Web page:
After a lull period of two years, Asset Reconstruction Company (India) Limited (ARCIL) is hopeful of acquiring significant portion of Non-Performing Assets (NPAs) of banks in a scenario where NPAs are on the rise and there is pressure on the banks to clean up their books. P Rudran, Managing Director and CEO of ARCIL tells Neelasri Barman in an interview about the changing scenario in sale of NPAs. Excerpts:
What kind of growth in acquisition of assets you are eying for this fiscal?
Last fiscal our acquisitions were less, say much less than Rs 100 crore. ARCIL is now more repaired to acquire more NPAs. According to our assessment, we are better placed in terms of reach, financial resources, expertise, skill-set and manpower. After all, we have about a decade of experience in the field and also varied experience in terms of acquiring and resolving a wide spectrum of NPAs. We plan to invest about Rs 1,300 crore this fiscal for acquiring stressed assets.
How has been the first six months of the current fiscal towards this target of acquiring assets?
I am not too happy with our achievement so far in the first half of current financial year. We had planned to acquire much more than what we did. However, considering the minimal acquisitions that have taken place in the last couple of years as the banks did not offer much NPAs for sale or we could not conclude the deals in respect of the sale process put in place, we have done relatively better. With the change in the economic scenario that is rise in NPAs and deemed pressure in reduction of NPAs, we expect that FY 2013 will be better than previous two years in respect of sale and purchase of NPAs. And a clear picture will emerge by December 2012. We are also working very hard towards by sensitising the stakeholders in a significant manner. Normally, the acquisitions take place in the second half of the year more particularly in the last quarter.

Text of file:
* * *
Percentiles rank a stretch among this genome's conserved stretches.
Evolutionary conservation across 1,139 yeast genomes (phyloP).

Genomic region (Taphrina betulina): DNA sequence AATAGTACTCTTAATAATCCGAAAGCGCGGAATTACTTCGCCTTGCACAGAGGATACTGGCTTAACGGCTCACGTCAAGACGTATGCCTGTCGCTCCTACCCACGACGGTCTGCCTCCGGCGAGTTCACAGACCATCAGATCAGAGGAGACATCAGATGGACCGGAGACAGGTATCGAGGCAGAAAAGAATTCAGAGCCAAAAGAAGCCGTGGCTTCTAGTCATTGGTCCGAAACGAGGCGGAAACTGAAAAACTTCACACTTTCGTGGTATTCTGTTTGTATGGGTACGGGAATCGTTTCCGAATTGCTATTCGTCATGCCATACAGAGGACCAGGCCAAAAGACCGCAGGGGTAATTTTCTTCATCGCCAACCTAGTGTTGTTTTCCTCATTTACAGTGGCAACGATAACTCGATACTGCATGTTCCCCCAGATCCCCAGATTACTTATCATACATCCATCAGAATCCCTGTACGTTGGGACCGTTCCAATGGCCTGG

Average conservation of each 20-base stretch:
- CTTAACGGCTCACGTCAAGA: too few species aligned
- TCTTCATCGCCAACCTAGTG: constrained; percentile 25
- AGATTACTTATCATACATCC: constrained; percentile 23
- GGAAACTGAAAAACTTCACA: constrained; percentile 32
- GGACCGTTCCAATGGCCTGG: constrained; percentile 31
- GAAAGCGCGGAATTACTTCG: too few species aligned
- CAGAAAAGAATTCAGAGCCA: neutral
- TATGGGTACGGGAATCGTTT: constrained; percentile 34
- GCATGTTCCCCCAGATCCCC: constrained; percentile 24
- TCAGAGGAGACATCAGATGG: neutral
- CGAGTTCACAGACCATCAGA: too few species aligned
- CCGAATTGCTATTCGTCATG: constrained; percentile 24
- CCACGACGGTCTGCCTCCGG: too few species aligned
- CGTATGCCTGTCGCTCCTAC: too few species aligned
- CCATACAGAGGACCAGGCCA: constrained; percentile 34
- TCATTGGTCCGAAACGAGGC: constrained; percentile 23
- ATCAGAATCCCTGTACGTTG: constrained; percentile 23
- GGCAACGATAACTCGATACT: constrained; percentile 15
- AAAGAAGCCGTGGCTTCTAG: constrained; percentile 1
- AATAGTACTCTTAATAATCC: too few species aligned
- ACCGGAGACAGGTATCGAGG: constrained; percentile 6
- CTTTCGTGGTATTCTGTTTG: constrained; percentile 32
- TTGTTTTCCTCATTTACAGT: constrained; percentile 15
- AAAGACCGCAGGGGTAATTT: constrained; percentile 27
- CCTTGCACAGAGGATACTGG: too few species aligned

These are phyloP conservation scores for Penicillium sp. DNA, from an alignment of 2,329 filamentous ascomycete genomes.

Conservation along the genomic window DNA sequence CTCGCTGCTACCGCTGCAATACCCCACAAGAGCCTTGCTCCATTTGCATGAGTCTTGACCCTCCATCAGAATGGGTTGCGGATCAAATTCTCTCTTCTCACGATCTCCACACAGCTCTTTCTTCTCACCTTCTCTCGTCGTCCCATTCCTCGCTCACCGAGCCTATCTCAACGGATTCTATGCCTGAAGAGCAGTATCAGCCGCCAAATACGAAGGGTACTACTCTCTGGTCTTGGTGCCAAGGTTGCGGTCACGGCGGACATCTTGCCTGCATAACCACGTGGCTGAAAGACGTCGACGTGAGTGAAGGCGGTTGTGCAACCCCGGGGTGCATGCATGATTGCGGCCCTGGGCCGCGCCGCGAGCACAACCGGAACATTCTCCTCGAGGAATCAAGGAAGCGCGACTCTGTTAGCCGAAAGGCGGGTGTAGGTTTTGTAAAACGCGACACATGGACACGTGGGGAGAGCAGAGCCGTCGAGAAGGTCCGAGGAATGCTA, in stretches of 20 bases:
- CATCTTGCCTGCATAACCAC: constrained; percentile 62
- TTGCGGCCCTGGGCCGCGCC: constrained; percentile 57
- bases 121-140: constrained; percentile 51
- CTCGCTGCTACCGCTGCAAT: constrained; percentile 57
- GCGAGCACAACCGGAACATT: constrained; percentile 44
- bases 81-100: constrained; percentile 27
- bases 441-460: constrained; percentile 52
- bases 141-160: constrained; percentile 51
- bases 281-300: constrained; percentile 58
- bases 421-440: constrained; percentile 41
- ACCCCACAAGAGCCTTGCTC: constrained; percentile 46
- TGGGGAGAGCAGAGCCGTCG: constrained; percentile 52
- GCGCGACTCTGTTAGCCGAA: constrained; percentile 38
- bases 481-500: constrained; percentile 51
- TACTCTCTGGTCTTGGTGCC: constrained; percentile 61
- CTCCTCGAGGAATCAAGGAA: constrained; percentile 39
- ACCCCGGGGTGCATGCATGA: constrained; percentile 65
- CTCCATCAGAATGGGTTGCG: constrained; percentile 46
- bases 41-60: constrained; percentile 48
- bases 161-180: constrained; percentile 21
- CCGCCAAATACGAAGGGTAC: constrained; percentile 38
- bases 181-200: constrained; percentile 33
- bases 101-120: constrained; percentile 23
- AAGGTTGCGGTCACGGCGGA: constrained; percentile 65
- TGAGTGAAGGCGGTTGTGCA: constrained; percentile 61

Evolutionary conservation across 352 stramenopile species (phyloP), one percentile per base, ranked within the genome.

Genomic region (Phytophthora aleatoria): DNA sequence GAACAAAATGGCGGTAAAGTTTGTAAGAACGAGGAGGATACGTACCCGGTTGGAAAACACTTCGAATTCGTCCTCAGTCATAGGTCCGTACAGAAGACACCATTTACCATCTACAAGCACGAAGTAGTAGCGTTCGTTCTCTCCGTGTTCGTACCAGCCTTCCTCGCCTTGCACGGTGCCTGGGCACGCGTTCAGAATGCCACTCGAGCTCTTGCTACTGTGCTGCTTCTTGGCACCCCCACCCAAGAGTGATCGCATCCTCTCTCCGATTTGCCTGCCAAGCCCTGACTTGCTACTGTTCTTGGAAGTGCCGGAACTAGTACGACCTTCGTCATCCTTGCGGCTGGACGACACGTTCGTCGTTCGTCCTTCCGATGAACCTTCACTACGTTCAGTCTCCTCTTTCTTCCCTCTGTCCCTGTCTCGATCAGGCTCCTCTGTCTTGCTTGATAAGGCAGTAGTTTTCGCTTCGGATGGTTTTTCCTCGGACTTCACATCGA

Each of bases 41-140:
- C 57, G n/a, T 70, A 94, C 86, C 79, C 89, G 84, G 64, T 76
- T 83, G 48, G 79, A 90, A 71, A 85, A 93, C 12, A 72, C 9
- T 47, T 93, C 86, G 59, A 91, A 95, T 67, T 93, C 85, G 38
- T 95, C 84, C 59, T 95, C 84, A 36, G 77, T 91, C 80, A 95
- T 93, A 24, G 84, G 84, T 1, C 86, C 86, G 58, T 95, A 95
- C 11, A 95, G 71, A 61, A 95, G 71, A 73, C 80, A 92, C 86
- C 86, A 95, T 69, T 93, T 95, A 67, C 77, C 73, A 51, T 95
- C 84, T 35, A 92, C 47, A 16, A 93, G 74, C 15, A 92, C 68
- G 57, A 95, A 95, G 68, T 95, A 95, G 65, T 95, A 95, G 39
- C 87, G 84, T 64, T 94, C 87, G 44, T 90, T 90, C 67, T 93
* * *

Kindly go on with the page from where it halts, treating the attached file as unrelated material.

According to you what all factors are facilitating asset acquisition deals this fiscal?
There is a rise in NPA in the banking industry and perhaps it is affecting the holding capacity of the banks. As you know, there are multiple solutions for resolution of NPAs. One such mode is sale of NPAs in bulk to Asset Reconstruction Companies (ARCs). I think, after a lull period now time has come for reviving the market for NPAs. What we observe is the sellers are prepared to accept Security Receipts (SRs) as against "only cash" sales in the past. This is because in case of sale by SR, the seller can get a large share which is not the case with cash sales. When there is a perception difference in pricing, according to me, SR will be a better proposition for the sellers. Both the seller banks and ARCs can make a collaborative effort for recovery under the SR scheme and reap the benefit for each other's advantage.
The main issue in these deals are valuations. How are you tackling that? Do you expect valuations to come down due to rising NPAs?
I do not expect valuations to come down. May be the acceptability can change. Today there is more compulsion for selling NPAs. As you know, the Government is also monitoring the NPA management in banks. As stakeholders and owners of the banks they have genuine concern in the increase of NPAs. I understand that the Government being the majority owner of public sector banks is taking keen interest in recovery of loss assets.
How is your recover business doing (retail as well as corporate)?
When it comes to recoveries, retail brings us regular cash flow. Retail forms less than 10 per cent of our assets under management. It was about Rs 550 crore out of our total assets of Rs 6,009 crore. However, the cash flow stream of retail is steady. Corporate recoveries are bulk and it takes time. The flow is also not even.
But are retail assets becoming NPAs for banks?
It is not the case so much with private banks, but, I believe, public sector banks do have NPAs in their retail portfolio. The retail book in public sector banks is smaller due to which it is not so obvious. The NPAs in retail portfolio of public sector banks will also go up because the susceptibility of retail is very high.
This year the number of cases admitted in the restructuring cell is also going up. Do you expect a significant part of it to turn into NPAs?
We should restructure only those cases where there is potential cash flow available. If the cash flow is not there then it will turn into an NPA and restructuring will prove to be postponing of an inevitable. I think about 25 per cent of the restructured accounts may turn into NPAs. In the past also that has been the trend.
Will you be looking at fund raising for purchasing these assets?
At the moment we are comfortable with our fund position. However, in case of need we may go for investment in our acquisitions by Qualified Institutional Buyers (QIBs). If we get a very large account having a huge potential for revival, then we may go for such investors who have shown interest to invest in such ventures.